With the Government ramping up the capacity of Outward Bound Singapore (OBS) by 2020, all Singaporean youth will have a chance by then to take part in a camp there at least once in their school days.
While it is hoped that OBS will allow youth from different schools to interact, views are mixed about whether it should be compulsory for them to spend time at the outdoor adventure learning school.
Supporters said it will help the young go beyond book learning.
Said former Non-Constituency MP Yee Jenn Jong of the Workers' Party, who often comments on education issues: "OBS is one way to develop students beyond academics.
"We can also look at achieving holistic development through CCAs (co-curricular activities) and other programmes to ensure continuity."
Parents told The Straits Times that they were mainly supportive of making it compulsory, as long as safety measures are adequate.
Ms Tan Teing Im, 47, a teacher who has two daughters, said: "The teenage years are a good time to expose children to outdoor learning, although we need to bear in mind that some are not adventurous and we cannot force them to do something they are not ready for."
Activities like rope courses should be age- and ability-appropriate, she added.
Also in favour was Ms Chan Choy Wei, 40, a housewife with three children. "Our kids are not spending enough time doing physical activities, and spending too much time staring at screens."
But others pointed to the drawbacks of making OBS mandatory.
Mr Gene Kam, a former OBS employee of eight years, said: "Most students would be keen to participate in the past because they were selected. When you triple the numbers, the likelihood of encountering those who are not so keen will grow."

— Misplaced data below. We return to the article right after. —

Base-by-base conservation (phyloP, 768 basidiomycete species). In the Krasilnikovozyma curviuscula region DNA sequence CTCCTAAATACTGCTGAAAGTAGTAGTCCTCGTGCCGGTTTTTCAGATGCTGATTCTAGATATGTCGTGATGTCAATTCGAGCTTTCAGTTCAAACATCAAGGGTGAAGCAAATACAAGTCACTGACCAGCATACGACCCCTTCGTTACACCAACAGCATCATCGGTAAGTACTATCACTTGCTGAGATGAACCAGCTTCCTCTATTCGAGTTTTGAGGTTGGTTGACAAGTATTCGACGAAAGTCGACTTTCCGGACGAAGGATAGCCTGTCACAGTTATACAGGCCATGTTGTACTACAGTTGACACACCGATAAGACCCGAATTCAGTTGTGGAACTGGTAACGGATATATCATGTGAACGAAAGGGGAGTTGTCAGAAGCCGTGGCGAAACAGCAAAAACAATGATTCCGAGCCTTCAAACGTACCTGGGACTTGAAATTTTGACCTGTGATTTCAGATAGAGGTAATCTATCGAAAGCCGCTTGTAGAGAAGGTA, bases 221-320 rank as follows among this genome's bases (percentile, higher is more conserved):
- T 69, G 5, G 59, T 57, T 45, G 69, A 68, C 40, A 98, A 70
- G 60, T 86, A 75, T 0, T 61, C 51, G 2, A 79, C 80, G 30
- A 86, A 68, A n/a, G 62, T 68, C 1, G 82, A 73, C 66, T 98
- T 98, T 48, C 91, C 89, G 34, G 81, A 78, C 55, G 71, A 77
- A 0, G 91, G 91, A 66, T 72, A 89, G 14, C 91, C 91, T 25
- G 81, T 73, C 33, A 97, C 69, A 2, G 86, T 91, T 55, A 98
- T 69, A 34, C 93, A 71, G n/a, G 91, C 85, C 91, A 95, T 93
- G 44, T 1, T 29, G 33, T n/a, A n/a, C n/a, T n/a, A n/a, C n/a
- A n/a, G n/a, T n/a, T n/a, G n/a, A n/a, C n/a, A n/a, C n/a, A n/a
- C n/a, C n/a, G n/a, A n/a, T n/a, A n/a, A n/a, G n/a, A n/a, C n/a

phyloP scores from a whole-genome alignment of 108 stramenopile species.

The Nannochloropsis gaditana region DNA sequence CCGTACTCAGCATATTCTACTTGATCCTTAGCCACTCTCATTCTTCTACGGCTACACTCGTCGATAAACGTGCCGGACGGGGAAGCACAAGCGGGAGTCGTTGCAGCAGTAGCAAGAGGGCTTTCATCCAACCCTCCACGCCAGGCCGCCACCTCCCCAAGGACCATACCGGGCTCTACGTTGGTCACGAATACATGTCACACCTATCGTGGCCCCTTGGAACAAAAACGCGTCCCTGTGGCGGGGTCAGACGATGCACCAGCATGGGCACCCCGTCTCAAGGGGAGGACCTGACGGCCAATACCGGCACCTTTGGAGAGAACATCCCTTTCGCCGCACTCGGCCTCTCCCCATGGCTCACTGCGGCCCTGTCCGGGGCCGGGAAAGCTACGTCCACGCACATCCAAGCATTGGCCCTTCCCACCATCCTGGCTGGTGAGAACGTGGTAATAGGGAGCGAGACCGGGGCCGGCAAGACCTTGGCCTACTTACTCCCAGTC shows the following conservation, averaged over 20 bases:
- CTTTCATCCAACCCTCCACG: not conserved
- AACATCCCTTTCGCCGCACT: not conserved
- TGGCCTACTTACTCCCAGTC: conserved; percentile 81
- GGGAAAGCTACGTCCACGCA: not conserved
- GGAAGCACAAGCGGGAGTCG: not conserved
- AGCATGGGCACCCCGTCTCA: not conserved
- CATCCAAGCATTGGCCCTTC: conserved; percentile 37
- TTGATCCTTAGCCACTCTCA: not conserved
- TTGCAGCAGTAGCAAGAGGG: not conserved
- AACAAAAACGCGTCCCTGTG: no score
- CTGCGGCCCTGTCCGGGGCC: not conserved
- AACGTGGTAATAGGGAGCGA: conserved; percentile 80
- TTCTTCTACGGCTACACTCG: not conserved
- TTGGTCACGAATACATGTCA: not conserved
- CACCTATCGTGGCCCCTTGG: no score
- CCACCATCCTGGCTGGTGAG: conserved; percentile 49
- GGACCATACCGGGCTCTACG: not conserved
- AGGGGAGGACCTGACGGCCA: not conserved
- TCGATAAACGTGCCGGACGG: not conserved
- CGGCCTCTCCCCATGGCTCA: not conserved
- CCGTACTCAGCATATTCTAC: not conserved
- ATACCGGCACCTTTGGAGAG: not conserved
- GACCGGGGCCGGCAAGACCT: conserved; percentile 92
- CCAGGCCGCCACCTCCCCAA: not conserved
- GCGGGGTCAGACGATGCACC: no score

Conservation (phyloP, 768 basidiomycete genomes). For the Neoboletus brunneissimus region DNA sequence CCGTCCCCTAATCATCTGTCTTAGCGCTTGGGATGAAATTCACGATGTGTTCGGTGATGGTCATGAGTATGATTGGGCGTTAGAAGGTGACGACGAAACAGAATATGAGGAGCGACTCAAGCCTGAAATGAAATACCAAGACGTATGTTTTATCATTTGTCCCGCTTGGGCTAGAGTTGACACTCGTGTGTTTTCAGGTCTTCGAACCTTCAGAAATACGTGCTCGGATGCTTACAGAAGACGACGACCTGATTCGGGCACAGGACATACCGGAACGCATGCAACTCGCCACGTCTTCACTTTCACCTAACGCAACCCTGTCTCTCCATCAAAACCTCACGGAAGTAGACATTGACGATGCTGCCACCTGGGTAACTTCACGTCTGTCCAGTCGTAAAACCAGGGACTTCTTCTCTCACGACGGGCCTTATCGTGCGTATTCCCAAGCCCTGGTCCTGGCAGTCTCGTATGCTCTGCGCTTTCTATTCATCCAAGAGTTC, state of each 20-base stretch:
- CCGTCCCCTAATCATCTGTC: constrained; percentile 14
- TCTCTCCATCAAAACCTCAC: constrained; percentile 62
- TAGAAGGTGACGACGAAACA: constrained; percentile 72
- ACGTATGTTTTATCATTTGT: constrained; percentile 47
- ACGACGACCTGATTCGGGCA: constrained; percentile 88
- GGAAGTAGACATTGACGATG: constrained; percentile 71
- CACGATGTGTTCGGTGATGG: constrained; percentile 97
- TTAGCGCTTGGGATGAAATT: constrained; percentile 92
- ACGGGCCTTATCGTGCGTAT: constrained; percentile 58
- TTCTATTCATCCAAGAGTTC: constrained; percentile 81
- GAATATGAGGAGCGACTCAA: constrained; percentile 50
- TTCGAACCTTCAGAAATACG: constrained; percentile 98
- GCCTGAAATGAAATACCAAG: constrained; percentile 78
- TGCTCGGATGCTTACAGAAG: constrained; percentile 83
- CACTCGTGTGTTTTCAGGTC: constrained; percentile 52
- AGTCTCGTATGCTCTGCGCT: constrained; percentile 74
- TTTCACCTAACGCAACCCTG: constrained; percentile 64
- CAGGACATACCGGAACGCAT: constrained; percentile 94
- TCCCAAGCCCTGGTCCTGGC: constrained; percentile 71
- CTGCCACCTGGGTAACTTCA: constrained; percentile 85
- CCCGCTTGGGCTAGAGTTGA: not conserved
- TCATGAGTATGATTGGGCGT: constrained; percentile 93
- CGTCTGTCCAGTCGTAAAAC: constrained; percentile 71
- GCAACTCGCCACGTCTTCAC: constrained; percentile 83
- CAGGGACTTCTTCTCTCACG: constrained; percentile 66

On Wednesday, Minister for Culture, Community and Youth Grace Fu announced that the school, which will expand to Coney Island, will offer 45,000 young people an opportunity to take part in an OBS camp every year, up from 14,000.
Mr Kam, 46, who is now a director of an outdoor education company, said more effort is needed to engage participants even before they embark on the programme.
Sociologist Paulin Straughan also opposed making OBS compulsory as young people might have a negative attitude about the experience if they felt coerced into it.
She said: "Students should be allowed to opt in or opt out. If the programme runs well, there will be a line of people waiting to get in."
More effort is needed to plan a meaningful course, she said, as what is seen as resilience for one generation might not be the same for the next. "Resilience for the older generation might mean being able to endure the heat while being outdoors for a long time, or running long distances. But for the younger ones, it could mean being able to withstand social isolation."
Ms Chan Ser Huang, 51, a housewife with two sons, is also against enforced OBS courses: "Outdoor activities are not suitable for everyone. Also, I'm not sure if the integration will last beyond the camp."
Jurong GRC MP Tan Wu Meng said the crux is not about whether OBS is compulsory.
"In the long term, it's about young people going outdoors from all walks of life, coming together with a spirit of teamwork and ruggedness. Not because they've been told to, but because it is a way of life."